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Found inside a shining stalk of bamboo by an old bamboo cutter and his wife, a tiny girl grows rapidly into an exquisite young lady. The mysterious young princess enthralls all who encounter her - but ultimately she must confront her fate, the punishment for her crime.
Chloë Grace Moretz,
A high-school girl named Makoto acquires the power to travel back in time, and decides to use it for her own personal benefits. Little does she know that she is affecting the lives of others just as much as she is her own.
Something bizarre has come over the land. The kingdom is deteriorating. People are beginning to act strange... What's even more strange is that people are beginning to see dragons, which shouldn't enter the world of humans. Due to all these bizarre events, Ged, a wandering wizard, is investigating the cause. During his journey, he meets Prince Arren, a young distraught teenage boy. While Arren may look like a shy young teen, he has a severe dark side, which grants him strength, hatred, ruthlessness and has no mercy, especially when it comes to protecting Teru. For the witch Kumo this is a perfect opportunity. She can use the boy's "fears" against the very one who would help him, Ged. Written by
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Hayao Miyazaki first wrote author Ursula K. Le Guin about adapting her book into a film. LeGuin at the time was unfamiliar with Miyazaki's work and associated animation to be similar to Disney animation and turned the offer down. After she saw My Neighbor Totoro (1988) she loved it and decided to allow the movie to be made. See more »
You're right when you said I don't belong here.
Oh, I didn't mean that...
No, you were right. And If I don't leave here soon, *it* will come and find me.
See more »
Although I am a fan of most Ghibli productions and Ursula Le Guinn's fantasy series, I could not help but feel disappointed at Ghibli's latest production.
Ghibli Studios has long been hailed as the Disney of the East, led by Miyazaki Hayao's leadership and captivating masterpieces (Totoro, Laputa, Nasuica, etc.). Even the more serious works by Takahata Isao had strong messages underlying every story (Pon Poko, Omoide Poro Poro, etc.). Miyazaki Goro's debut is a novice's work-in-progress and an apprentice's workshop exercise, at best.
The rearranging of Earthsea's storyline was interesting to figure out, but filled with flaws. The theme of Book 1 "A Wizard of Earthsea" was applied to a different character (Arren), whose prior mistake in life was not clarified well in terms of motive. Reference was made to Book 2 "The Tombs of Atuan" but without any hints that lend itself to proper character development (Tenar). Book 3 "The Farthest Shore" served as the drive for the main story but some major themes and fascinating western lands of the dragons were left out. Book 4 "Tehanu" serves a different purpose in the Earthsea series, especially for Ged, and so that theme was also not properly presented. In addition, the depiction and explanation of one of the main Book 4 characters, Therru, was lacking and so most audiences might be confused by the eventual ending of the Ghibli adaptation. However, Miyazaki Goro should be applauded at least for trying to adapt this legendary work into such a compact amalgamation.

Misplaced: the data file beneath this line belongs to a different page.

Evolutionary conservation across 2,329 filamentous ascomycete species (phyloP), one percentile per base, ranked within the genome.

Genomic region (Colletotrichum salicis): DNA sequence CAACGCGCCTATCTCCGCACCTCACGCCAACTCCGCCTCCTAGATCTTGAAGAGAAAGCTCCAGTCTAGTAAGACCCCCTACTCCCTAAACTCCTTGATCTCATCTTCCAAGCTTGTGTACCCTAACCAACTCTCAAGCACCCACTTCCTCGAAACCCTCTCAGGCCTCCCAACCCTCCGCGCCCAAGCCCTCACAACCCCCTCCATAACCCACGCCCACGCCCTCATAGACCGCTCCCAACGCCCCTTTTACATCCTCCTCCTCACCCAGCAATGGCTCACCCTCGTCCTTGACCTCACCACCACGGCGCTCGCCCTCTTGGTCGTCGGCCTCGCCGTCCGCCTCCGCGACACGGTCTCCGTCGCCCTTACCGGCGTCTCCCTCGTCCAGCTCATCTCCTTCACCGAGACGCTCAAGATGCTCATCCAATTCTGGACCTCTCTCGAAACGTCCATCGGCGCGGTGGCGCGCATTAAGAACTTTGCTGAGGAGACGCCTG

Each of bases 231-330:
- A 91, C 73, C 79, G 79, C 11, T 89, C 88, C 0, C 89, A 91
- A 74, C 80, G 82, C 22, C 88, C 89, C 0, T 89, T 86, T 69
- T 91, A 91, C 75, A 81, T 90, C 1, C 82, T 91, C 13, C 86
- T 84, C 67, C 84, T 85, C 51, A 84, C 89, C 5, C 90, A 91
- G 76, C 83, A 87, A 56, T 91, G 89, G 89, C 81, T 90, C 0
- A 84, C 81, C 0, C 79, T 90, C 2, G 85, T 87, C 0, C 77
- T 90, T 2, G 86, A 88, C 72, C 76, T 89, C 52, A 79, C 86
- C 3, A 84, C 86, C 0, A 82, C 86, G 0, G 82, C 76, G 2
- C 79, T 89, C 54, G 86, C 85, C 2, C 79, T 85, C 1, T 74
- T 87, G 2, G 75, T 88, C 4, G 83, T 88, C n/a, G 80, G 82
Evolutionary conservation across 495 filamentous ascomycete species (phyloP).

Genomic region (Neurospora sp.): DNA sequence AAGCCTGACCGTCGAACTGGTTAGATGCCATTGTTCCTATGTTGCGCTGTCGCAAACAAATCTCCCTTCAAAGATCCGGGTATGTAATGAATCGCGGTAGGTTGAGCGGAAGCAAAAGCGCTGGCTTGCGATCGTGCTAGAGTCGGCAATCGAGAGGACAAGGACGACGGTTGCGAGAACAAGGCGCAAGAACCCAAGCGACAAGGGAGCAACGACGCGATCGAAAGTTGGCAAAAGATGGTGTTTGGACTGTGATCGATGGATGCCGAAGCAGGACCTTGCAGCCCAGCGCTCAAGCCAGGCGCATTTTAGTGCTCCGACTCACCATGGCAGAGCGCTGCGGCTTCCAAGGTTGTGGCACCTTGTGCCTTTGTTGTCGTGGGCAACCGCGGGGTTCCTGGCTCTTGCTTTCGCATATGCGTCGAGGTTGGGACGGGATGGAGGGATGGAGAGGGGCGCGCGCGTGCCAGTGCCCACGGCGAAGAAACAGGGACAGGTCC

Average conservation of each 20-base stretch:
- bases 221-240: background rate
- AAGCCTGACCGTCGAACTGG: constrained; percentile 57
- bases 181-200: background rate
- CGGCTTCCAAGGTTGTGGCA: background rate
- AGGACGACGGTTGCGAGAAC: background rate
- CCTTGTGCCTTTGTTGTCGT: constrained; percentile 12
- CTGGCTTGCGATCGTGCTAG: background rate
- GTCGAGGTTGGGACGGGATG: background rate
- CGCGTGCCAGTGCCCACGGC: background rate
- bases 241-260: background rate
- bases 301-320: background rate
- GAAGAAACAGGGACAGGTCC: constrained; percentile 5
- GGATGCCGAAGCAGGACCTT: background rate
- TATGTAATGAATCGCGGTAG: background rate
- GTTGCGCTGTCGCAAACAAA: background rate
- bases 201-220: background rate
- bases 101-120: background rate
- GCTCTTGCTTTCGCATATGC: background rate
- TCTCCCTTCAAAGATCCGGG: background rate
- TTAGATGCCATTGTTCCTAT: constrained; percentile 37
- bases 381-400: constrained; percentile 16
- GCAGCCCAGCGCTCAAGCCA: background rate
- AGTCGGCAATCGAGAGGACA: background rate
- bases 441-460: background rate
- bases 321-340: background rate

Comparisons to the books aside, as an animated movie, the real problem with this production is that it fails to really capture the audience. Miyazaki Hayao had a sense of touch when it came to building mystery and creating curiosity among the audience regarding the storyline, while offering good pacing with action and character/story development. Even Takahata Isao's slower more serious stories had deep nostalgia built into his moralistic messages. Gedo Senki failed to capture the audience by building enough mystery, hence interest in the development of the story, or offering purposeful action scenes, or enriching the dialogue well enough to deliver a deep philosophical message behind the now already unoriginal existential questions for living. But, simply as a stand alone story, it falls flat. If these were done well, the story rearrangement from the original would add on to make Miyazaki Goro a genius.
Still, there is some value to this film. The music and song lyrics (Japanese version, at least) captured the essence of the original themes best. Fans of Earthsea and Ghibli, however, may get a kick from either trying to figure out the storyline rearrangement or identifying Ghibli icons that have shown up in past works. Other than that, it would seem like just a sub-par animated movie for TV.
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